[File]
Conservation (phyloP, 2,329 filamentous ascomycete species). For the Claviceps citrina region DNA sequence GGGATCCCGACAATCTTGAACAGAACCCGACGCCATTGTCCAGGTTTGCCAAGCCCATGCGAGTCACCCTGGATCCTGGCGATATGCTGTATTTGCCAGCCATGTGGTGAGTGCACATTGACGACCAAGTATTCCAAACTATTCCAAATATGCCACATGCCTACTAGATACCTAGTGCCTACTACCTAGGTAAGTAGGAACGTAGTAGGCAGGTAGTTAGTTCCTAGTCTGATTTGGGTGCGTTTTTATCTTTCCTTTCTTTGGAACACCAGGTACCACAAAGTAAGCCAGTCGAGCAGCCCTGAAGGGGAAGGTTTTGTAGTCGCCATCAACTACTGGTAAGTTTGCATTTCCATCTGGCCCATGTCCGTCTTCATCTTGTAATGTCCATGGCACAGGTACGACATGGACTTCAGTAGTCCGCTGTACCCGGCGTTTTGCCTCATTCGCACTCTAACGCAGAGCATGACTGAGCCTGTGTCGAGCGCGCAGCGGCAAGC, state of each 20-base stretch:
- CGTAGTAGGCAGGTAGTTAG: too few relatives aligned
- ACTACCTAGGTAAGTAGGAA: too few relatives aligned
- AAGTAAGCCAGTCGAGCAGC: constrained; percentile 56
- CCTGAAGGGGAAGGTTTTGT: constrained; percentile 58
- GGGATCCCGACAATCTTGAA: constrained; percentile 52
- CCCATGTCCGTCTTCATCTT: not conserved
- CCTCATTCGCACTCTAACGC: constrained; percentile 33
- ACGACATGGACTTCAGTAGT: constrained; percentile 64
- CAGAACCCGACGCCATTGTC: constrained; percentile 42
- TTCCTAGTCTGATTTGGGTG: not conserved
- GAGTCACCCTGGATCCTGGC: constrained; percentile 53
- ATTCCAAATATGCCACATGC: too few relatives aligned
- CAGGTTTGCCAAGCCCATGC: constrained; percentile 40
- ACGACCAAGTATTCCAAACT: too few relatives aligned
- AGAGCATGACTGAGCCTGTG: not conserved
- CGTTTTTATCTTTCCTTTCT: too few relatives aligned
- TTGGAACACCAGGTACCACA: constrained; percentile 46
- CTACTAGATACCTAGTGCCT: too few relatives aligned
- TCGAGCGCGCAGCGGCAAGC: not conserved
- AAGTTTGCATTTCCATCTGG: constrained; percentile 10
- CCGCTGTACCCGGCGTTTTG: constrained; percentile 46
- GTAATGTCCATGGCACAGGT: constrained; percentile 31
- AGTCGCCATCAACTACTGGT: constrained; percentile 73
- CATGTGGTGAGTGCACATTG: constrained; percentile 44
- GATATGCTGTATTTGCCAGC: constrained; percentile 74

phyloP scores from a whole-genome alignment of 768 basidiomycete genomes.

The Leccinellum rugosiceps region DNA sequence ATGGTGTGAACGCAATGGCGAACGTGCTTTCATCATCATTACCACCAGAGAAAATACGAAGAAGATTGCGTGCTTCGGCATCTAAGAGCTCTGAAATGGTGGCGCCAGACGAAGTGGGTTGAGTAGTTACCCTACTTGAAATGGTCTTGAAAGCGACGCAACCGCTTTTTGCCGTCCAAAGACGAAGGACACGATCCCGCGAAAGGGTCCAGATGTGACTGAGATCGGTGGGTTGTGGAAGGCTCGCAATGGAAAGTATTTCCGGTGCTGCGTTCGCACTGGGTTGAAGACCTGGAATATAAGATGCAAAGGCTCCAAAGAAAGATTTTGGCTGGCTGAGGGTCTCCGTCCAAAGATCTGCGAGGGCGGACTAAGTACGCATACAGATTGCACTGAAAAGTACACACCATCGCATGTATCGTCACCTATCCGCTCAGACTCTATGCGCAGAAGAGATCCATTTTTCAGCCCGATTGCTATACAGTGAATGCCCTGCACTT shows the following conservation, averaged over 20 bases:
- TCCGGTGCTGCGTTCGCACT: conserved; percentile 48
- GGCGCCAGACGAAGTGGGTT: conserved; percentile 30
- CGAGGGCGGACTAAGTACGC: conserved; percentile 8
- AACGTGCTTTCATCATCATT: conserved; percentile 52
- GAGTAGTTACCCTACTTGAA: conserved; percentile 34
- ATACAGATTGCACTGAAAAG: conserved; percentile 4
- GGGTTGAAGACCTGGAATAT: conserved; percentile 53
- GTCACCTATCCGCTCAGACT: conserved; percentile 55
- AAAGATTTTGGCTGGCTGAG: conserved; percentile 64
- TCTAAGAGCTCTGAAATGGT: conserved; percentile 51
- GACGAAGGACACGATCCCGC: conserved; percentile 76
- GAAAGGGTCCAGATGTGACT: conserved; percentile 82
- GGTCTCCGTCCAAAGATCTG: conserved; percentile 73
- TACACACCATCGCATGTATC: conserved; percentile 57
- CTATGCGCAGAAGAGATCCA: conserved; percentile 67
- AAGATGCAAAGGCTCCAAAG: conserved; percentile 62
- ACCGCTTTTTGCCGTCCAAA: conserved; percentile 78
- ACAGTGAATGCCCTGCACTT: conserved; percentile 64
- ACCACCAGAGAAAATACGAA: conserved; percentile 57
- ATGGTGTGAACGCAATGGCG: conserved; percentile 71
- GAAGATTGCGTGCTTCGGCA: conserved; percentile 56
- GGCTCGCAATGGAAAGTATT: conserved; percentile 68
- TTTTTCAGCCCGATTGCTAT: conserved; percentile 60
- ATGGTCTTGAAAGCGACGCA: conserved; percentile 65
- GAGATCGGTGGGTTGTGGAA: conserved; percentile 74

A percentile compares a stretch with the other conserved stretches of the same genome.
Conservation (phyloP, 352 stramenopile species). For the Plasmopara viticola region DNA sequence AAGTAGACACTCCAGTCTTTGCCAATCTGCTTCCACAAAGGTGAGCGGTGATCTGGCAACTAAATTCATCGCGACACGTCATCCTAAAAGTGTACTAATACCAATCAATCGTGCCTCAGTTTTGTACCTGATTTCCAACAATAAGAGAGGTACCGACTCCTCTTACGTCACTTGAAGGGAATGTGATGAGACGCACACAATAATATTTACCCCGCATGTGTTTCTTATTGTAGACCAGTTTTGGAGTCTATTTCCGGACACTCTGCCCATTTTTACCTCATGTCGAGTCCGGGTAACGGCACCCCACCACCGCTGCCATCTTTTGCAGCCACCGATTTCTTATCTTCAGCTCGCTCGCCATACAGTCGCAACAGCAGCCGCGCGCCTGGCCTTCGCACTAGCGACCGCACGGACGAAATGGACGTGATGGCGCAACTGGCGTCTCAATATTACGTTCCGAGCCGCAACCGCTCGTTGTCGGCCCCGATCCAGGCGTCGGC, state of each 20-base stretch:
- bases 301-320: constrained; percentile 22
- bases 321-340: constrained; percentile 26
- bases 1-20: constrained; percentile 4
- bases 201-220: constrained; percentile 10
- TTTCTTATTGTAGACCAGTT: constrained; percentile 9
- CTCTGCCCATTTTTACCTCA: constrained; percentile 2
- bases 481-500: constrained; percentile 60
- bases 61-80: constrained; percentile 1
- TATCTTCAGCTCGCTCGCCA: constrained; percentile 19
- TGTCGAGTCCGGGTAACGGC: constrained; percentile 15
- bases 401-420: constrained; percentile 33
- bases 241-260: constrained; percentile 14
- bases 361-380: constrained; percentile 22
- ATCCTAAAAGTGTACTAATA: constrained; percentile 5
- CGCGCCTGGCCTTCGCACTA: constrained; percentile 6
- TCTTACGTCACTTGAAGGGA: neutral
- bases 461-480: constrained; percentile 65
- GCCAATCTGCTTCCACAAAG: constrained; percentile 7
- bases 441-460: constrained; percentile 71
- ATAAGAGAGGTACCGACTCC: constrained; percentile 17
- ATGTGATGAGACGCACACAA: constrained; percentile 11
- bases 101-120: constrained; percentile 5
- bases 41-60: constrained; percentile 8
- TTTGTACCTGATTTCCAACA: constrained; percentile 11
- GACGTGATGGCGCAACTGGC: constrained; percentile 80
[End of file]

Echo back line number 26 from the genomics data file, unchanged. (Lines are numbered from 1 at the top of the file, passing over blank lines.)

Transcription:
- GATATGCTGTATTTGCCAGC: constrained; percentile 74